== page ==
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Grant M. Scheiner - Houston Criminal Defense Lawyer

Standardized Field Sobriety Tests in Greater Houston DWI Cases

It’s late at night and you’re trying to get home.Maybe you were at a friend’s house or went to a bar here in Houston, but now you’re just trying to get home.On your route home, you realize that a police officer with the Harris County Sheriff’s Office is driving behind you and that his lights are on. You’re getting pulled over.

Now, maybe you’re sitting in your car, trying to figure out what you did wrong.Maybe you were going too fast… Maybe you failed to signal when you changed lanes… or Maybe your license plate light is not working and you had no idea. But you never think that you might spend that night in the Harris County Jail.

When the officer makes his way to your door, you roll down the window, and begin answering all his questions.“Where are you going?Do you know you were speeding? Where are you coming from? Were you drinking alcohol at that party?”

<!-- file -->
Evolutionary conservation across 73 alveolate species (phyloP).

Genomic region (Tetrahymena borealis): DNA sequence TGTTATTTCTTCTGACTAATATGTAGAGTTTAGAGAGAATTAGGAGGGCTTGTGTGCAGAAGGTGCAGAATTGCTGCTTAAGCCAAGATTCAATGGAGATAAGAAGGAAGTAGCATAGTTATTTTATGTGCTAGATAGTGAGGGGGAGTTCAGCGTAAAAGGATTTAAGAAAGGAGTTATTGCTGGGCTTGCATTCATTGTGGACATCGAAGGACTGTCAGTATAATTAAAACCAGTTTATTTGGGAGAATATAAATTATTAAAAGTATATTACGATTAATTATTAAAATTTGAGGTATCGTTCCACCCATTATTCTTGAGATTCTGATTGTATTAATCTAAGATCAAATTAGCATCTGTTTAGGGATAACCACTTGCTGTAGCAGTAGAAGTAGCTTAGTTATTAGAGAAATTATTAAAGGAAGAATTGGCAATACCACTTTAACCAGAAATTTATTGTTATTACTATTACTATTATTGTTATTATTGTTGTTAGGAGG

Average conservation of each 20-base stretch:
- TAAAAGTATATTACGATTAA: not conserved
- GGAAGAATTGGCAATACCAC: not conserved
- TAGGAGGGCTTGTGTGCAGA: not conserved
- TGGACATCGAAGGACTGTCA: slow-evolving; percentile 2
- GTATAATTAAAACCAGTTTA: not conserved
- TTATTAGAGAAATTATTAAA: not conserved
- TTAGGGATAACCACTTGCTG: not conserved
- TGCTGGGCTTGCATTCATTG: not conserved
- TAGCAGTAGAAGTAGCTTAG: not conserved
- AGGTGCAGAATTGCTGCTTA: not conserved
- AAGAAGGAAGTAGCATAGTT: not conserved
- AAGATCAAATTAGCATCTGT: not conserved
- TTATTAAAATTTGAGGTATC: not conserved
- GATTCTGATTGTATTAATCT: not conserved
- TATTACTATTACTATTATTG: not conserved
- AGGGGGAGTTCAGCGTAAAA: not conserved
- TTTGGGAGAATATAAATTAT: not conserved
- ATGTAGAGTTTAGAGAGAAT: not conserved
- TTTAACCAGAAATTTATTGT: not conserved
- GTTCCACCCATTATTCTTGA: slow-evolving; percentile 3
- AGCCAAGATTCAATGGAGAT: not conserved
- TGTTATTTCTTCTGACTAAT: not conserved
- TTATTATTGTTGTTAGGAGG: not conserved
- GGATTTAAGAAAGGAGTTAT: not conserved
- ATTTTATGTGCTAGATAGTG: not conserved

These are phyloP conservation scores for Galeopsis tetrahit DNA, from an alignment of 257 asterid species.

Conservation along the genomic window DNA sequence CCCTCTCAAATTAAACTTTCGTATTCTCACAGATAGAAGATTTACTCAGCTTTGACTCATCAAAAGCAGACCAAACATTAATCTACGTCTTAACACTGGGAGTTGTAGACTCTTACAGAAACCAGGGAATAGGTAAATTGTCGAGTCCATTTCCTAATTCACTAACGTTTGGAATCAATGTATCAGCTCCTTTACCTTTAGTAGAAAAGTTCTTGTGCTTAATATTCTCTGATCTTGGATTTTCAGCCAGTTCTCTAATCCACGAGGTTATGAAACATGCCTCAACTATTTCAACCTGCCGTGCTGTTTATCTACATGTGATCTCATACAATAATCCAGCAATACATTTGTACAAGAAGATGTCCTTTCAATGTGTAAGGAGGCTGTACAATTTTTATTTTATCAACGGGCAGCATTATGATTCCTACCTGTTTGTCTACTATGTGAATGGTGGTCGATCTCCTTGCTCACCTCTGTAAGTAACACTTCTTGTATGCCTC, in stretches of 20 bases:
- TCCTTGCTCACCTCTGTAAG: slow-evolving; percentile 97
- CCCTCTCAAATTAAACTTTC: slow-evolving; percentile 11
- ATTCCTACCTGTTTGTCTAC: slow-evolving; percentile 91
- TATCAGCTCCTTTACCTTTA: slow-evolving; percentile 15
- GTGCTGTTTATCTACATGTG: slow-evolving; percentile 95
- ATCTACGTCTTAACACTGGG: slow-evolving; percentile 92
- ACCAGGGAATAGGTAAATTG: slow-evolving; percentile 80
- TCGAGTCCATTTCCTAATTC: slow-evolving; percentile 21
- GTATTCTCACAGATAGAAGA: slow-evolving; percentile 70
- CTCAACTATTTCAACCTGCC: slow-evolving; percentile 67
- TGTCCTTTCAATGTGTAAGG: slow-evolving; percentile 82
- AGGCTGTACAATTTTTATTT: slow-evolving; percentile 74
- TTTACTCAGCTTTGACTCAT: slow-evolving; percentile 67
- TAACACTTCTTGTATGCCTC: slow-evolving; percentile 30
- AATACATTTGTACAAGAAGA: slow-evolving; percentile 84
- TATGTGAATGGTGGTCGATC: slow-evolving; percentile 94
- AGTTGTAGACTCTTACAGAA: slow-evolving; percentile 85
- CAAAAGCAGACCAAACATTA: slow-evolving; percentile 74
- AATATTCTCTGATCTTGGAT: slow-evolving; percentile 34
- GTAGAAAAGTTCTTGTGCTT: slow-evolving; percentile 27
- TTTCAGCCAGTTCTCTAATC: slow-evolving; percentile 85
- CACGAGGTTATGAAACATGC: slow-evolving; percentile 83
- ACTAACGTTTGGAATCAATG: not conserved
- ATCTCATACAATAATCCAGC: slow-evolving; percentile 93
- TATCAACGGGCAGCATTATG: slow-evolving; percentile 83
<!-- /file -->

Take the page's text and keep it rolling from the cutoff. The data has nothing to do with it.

With this last question, you know it’s not going to be a good night.You might be asked to step out of your car and perform “standardized field sobriety tests.”You might have only had a couple of beers or maybe a margarita, and so you decide that taking a jab at these tests will be a snap.However, these tests are not really meant to be passed, even by those who are less than the 0.08 limit.

Some of the tests you may be asked to do may include walking a line; holding your leg up in front of you while you count out loud, or following a pen with your eyes.

Although these tests are supposed to be fair, they are not.For instance, an overweight person might find it difficult to hold their leg up in the air for an extended period of time.Someone who suffers from balancing issues may stumble while they walk the imaginary line.

Most people can be negatively affected by these random tests, because normally, these tests are being done outside, by the road.Cars may be wheezing by distracting you.The wind may be blowing too hard.You might be tired because it’s 2am. You’re probably nervous, scared or both, and even if you try really hard you just don’t know if you’re doing the tests right.You’re not allowed to practice or call someone for help.

But you are allowed to decide not to take those tests. If you don’t feel that you will do well on those tests, then you have the right not to do them. Unfortunately, despite what you decide, the likelihood that you will be arrested is very high.

Your best bet is after all is said and done, you find yourself a competent criminal defense attorney in Houston.